Let me explain why that is relevant. If the belt is matching the speed of the aircraft over the ground (or even say doubling it), the net effect is frictionless wheels – like a hovercraft. If it were a car, it would go nowhere, but like a hovercraft, aircraft use a prop for forward speed, and because the prop is pulling the aircraft forward relative to the AIR around it, the plane will still move forward, irrespective of what speed the wheels are spinning.

      Example: the aircraft moves forward 1mph. The belt moves backwards at 1mph, but then the wheel revolves at 2mph (1mph caused by the aircraft pulling it forward, and 1mph caused by the belt). Because the wheels are not driving the forward motion – the aircraft is still pulled by the prop – the wheels just turn twice their speed. Aircraft accelerates and wheels go twice their speed, but this hardly bothers the plane at all, and it takes off, wheels spinning twice the speed of takeoff. Making the wheels spin faster is NOT the same as locking the plane to the ground. Free spinning wheels (like a dynamo) would prevent a car (driven by wheels) from moving forward, but not an aircraft that is pulled by the prop. The wheels can do whatever they like (as long as they keep spinning and don’t lock up).

      Now, let me throw in what I first imagined when I read this puzzle (and said to myself it wouldn’t take off):

      Instead of the belt moving backwards at the same speed as the aircraft, rather the belt moving backwards at the same speed as the spinning wheels.

      OK. Aircraft going forward at 1mph. Belt goes backwards at 1mph. Wheels spin at 2mph. Belt then matches 2mph. Wheels then hit 3mph (1 from aircraft moving forward, 2 to counter belt). Belt then hits 3mph. As you can see, this will very quickly escalate to either wheels falling off or belt disintegrating. However, irrespective of what is happening to the belt or the wheels, the aircraft will still move forward. At 1mph aircraft forward speed the wheels might be doing 500, but that has no impact (other than marginal friction) on the prop pulling the aircraft forward.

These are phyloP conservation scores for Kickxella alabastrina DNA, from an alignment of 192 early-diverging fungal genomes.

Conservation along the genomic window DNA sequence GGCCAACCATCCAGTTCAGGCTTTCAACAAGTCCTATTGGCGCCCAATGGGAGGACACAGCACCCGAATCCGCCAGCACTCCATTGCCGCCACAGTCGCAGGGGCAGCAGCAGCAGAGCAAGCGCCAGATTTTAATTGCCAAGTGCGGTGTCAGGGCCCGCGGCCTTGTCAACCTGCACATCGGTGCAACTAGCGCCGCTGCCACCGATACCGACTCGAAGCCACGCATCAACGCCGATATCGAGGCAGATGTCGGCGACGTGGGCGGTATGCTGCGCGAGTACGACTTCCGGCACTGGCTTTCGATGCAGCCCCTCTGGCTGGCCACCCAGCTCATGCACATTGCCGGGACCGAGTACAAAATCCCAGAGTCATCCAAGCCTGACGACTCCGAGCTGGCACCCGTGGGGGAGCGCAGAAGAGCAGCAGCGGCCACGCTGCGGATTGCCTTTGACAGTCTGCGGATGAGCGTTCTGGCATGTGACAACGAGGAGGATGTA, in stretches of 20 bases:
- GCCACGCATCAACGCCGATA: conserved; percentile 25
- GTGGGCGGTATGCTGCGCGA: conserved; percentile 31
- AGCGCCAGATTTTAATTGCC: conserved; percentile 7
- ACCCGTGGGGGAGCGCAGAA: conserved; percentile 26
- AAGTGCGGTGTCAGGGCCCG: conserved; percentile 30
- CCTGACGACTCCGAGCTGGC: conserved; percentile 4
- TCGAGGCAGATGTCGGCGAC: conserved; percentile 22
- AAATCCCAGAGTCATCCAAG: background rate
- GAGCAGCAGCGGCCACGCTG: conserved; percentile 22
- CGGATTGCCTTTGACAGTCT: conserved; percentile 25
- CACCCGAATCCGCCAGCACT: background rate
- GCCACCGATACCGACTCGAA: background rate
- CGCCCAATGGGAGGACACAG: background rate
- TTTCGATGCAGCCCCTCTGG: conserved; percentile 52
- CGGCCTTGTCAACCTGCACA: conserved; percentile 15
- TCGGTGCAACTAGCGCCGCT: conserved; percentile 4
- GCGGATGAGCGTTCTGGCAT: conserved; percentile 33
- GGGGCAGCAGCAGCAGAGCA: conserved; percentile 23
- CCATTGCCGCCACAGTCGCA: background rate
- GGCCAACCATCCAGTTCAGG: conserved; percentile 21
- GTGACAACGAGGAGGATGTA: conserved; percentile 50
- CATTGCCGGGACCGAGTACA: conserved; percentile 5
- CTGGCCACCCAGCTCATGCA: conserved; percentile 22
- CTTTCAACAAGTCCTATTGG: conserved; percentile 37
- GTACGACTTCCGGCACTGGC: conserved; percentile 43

Here’s another example. Imagine you are standing on a treadmill wearing roller skates (I really don’t want to test this one). If there is no friction, there is no way you could move forward – right? But let’s say you had something you could pull on – like a rope. No matter how fast the treadmill goes, you can pull yourself forwards – infact, the speed of the treadmill will make almost no difference to the effort needed to pull yourself forwards. The aircraft has this piece of string – the prop – which is attached to something outside the conveyor belt (air in this case), which it can use to pull itself forward.

    2. Stephen (subscribed)

      @Jon you are wrong about your variation 2.
      The wheels on a plane are there to isolate the plane from the ground.
      On normal planes they do not move the plane forward.

      Who said anything about the tires maintaining a solid grip?

      BTW
      Here is a translation of the oldest version
      “Russian to English translation
      “The aircraft (jet or screw) stands on the tarmac with a movable cover (type transporter). Dvigaetsya coating may be against the direction of take-off aircraft. It has a control system that monitors and adjusts the speed of cloth so that the wheel speed aircraft was equal to the speed blade motion. Question: Can the plane take a run on the track and take off?”

      I think the whole problem has been not the precise set up. The problem is with the question.
      The first English translation changed it to “can the plane take off”

      The stubborn “no” people later changed it to “can the plane take off without moving forward”.

      I think there would have been no major controversy if the question has always clearly been “can the plane move”.

  33. Bill

    Simple explanation…. Send them to the Mythbusters website and let them watch the results, or better yet, DO the experiment for themselves. They will see, no matter how much they argue with physics, the plane will always take off. Done deal. End of story. Bye-bye.